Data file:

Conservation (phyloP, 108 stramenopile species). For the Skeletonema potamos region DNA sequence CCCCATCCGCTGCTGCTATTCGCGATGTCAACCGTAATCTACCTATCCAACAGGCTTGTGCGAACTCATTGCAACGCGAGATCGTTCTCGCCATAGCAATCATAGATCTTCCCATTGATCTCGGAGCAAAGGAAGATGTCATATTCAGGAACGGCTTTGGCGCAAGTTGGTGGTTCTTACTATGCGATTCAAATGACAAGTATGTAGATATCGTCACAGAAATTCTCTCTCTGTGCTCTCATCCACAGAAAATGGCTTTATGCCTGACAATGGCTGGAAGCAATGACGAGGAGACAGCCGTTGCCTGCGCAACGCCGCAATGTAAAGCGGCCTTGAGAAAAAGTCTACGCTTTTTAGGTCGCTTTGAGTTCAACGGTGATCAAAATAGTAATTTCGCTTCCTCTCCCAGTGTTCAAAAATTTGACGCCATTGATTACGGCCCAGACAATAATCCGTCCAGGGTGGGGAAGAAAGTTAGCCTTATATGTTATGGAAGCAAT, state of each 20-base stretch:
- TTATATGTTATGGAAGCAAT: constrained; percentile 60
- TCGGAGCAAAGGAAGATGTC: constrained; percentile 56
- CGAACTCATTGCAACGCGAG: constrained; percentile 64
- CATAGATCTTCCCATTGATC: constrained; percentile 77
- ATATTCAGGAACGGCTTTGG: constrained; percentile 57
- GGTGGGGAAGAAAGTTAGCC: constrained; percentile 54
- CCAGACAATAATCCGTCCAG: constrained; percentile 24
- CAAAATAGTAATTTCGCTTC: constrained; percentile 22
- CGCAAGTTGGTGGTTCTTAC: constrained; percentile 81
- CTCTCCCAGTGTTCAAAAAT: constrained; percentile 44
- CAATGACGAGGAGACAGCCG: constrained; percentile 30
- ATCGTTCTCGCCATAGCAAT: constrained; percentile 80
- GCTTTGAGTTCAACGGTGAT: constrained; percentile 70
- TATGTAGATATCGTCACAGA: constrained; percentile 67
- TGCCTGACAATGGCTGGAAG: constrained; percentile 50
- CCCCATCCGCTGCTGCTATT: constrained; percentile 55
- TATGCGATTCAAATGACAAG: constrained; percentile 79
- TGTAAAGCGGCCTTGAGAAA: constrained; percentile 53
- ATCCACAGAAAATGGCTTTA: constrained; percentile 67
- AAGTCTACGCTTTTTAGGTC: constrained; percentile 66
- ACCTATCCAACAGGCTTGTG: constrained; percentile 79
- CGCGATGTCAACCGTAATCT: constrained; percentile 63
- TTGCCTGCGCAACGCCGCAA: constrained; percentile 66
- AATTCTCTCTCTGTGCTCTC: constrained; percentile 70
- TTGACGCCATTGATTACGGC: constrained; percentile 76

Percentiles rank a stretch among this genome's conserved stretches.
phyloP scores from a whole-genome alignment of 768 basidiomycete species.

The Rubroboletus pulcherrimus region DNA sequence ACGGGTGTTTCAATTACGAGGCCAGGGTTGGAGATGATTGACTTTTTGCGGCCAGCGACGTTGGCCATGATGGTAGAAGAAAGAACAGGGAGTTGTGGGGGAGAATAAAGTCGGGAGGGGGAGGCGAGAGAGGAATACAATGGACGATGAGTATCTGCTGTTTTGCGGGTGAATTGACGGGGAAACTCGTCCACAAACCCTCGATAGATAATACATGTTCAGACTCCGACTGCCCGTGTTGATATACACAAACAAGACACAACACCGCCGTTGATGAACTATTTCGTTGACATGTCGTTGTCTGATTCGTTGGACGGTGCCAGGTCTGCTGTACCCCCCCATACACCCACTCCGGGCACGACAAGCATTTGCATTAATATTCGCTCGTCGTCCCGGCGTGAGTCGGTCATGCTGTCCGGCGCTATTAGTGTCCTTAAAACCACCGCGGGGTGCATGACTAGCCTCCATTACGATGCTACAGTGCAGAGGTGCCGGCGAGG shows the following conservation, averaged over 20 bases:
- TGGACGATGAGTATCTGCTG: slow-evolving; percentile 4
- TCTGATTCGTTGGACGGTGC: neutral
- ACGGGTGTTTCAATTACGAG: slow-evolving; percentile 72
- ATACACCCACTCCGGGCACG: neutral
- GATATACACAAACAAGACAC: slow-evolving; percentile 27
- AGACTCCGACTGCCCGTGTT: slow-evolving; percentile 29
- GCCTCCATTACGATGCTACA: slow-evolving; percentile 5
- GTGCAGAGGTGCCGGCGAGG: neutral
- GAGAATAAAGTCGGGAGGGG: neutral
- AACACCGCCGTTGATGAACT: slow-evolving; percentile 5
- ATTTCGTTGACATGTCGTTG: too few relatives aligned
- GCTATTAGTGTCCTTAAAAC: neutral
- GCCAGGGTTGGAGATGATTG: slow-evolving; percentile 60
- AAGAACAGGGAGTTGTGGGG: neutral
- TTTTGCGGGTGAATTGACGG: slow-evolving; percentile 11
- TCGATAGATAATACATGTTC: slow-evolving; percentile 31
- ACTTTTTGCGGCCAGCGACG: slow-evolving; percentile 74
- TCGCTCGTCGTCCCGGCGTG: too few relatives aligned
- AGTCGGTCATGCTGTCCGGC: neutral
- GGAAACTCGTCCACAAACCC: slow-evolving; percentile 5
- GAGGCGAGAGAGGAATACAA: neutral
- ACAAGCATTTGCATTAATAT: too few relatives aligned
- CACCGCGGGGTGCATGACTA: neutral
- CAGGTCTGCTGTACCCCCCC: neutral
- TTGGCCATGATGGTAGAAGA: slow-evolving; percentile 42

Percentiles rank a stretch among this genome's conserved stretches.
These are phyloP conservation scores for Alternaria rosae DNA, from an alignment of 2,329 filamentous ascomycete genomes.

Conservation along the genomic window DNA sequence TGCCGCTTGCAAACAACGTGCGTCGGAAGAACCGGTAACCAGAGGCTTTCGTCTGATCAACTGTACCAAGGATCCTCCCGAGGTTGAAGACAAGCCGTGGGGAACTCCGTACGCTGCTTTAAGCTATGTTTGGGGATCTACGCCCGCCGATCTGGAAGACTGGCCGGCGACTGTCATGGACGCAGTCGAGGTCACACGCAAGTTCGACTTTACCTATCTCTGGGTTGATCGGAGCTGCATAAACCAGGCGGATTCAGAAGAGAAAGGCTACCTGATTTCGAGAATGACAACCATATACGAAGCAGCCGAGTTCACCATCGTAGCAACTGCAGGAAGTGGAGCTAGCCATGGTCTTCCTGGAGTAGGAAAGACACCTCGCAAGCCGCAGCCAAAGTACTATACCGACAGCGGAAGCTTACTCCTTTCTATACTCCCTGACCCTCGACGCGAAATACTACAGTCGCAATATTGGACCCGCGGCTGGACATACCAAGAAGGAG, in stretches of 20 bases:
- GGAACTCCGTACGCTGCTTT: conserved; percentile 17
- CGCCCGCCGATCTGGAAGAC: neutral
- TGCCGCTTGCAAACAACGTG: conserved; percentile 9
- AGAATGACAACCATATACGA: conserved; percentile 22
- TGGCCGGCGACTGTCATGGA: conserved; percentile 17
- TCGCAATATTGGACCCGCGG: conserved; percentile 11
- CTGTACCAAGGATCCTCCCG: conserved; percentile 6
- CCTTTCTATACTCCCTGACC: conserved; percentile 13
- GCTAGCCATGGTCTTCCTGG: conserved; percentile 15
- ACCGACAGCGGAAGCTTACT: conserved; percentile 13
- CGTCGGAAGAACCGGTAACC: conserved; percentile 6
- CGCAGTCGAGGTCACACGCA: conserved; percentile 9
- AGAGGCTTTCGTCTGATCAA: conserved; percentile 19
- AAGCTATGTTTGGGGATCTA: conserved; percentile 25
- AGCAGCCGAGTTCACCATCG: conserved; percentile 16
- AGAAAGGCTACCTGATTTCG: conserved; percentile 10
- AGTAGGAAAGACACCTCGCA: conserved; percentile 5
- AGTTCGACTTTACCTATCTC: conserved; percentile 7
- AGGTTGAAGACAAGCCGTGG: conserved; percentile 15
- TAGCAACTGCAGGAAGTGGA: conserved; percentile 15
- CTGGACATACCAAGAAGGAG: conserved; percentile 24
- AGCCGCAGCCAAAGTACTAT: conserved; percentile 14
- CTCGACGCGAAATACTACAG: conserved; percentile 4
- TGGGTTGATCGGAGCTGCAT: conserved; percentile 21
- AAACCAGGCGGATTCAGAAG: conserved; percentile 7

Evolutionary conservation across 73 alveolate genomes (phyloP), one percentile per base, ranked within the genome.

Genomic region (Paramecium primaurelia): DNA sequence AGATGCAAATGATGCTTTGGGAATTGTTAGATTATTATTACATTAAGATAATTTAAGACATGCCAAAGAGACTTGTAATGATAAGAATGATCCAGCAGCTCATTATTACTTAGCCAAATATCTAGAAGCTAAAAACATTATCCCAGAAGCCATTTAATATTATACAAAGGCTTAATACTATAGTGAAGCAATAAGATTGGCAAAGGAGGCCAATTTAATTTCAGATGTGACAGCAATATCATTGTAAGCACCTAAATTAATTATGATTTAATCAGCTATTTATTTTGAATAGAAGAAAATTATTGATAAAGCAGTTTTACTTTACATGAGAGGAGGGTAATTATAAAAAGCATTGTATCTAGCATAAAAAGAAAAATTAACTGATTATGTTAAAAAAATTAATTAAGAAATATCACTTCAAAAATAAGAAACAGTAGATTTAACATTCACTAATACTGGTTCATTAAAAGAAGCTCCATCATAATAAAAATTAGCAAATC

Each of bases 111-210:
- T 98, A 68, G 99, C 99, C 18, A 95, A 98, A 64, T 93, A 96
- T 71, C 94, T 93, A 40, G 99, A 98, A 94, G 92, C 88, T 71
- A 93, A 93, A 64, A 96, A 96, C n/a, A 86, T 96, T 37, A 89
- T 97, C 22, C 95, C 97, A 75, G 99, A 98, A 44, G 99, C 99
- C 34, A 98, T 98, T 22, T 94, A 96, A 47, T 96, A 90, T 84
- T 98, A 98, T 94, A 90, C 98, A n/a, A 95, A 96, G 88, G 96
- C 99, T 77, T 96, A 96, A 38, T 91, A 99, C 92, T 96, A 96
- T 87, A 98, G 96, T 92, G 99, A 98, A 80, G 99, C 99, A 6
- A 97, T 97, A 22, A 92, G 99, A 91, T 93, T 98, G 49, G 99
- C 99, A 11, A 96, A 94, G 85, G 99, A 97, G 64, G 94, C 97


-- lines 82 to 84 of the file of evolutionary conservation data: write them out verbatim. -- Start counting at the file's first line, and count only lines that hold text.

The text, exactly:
- AAACCAGGCGGATTCAGAAG: conserved; percentile 7

Evolutionary conservation across 73 alveolate genomes (phyloP), one percentile per base, ranked within the genome.

Genomic region (Paramecium primaurelia): DNA sequence AGATGCAAATGATGCTTTGGGAATTGTTAGATTATTATTACATTAAGATAATTTAAGACATGCCAAAGAGACTTGTAATGATAAGAATGATCCAGCAGCTCATTATTACTTAGCCAAATATCTAGAAGCTAAAAACATTATCCCAGAAGCCATTTAATATTATACAAAGGCTTAATACTATAGTGAAGCAATAAGATTGGCAAAGGAGGCCAATTTAATTTCAGATGTGACAGCAATATCATTGTAAGCACCTAAATTAATTATGATTTAATCAGCTATTTATTTTGAATAGAAGAAAATTATTGATAAAGCAGTTTTACTTTACATGAGAGGAGGGTAATTATAAAAAGCATTGTATCTAGCATAAAAAGAAAAATTAACTGATTATGTTAAAAAAATTAATTAAGAAATATCACTTCAAAAATAAGAAACAGTAGATTTAACATTCACTAATACTGGTTCATTAAAAGAAGCTCCATCATAATAAAAATTAGCAAATC